Effective as of August 26, 2014, Public Act 98-1099 provides a new statutory framework for extinguishing a subordinate interest on a foreclosed property when that interest was not named in the original foreclosure action (see 735 ILCS 5/15-1603.5). The new procedure applies only in circumstances where: (1) the property is the subject of a foreclosure action; (2) a motion to confirm the judicial sale is pending or has been granted; (3) the interest attached prior to filing or recording the notice of foreclosure; and (4) the person with the interest was not named in the foreclosure complaint.
If the above requirements are met, then the holder of the certificate of sale or purchaser of the foreclosed property may file a strict foreclosure action naming the omitted subordinate interest as defendant. The court will then enter a judgment to extinguish the omitted subordinate interest, subject to the objection of the defendant. If the defendant objects to the judgment, their only available recourse is redemption of the property within the statutory redemption period of 30 days. The redemption shall be the sum bid at the prior foreclosure sale plus costs and fees incurred subsequent to the sale for the payment of taxes, preservation of the property, or any other actions taken by the holder of the certificate of sale to protect its interest in the property. This enactment denies a person whose omitted subordinate interest was not terminated by a prior foreclosure action the right to file a strict foreclosure action, though they are still entitled to make a claim for the surplus in the proceeds from the sale of the property.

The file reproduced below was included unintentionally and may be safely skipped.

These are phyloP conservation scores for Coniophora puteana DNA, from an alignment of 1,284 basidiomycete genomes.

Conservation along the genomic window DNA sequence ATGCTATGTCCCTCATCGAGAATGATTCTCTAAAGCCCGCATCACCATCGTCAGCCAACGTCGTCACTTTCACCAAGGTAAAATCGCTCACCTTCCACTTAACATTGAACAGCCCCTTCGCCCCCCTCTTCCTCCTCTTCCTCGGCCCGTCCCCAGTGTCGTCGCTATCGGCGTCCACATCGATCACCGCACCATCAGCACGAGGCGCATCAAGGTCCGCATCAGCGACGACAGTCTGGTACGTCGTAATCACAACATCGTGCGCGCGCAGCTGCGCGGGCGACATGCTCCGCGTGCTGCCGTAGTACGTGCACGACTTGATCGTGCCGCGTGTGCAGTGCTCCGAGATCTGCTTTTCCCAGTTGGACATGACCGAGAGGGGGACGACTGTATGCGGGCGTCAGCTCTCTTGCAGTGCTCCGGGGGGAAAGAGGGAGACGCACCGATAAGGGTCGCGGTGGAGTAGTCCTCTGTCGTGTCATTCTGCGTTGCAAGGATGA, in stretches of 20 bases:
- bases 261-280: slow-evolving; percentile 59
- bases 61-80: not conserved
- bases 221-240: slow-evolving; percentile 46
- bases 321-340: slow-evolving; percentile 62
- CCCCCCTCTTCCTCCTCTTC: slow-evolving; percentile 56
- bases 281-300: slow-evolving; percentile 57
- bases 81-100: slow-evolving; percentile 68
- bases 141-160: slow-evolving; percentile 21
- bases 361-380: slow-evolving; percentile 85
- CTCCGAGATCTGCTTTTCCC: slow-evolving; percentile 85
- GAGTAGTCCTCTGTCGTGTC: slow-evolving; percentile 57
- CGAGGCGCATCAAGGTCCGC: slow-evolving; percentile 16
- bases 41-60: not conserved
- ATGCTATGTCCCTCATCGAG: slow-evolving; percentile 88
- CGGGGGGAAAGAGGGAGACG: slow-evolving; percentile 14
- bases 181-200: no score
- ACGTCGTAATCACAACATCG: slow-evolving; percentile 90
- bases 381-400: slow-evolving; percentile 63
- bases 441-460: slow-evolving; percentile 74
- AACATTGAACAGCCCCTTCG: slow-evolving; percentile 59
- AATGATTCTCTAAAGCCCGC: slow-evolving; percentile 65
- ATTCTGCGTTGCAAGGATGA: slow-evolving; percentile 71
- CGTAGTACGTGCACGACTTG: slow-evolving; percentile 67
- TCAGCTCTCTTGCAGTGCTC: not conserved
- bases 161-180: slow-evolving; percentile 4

Generally, plaintiffs include subordinate lienholders as parties in a foreclosure action in order to extinguish the subordinate interest. Accordingly, an unnamed subordinate interest's claim would not be extinguished by the confirmation of the judicial sale. Therefore, this procedure provides plaintiffs with an opportunity to extinguish the interest of a subordinate lienholder who was not named in the original foreclosure complaint while at the same time giving the omitted lienholder an opportunity to redeem the property.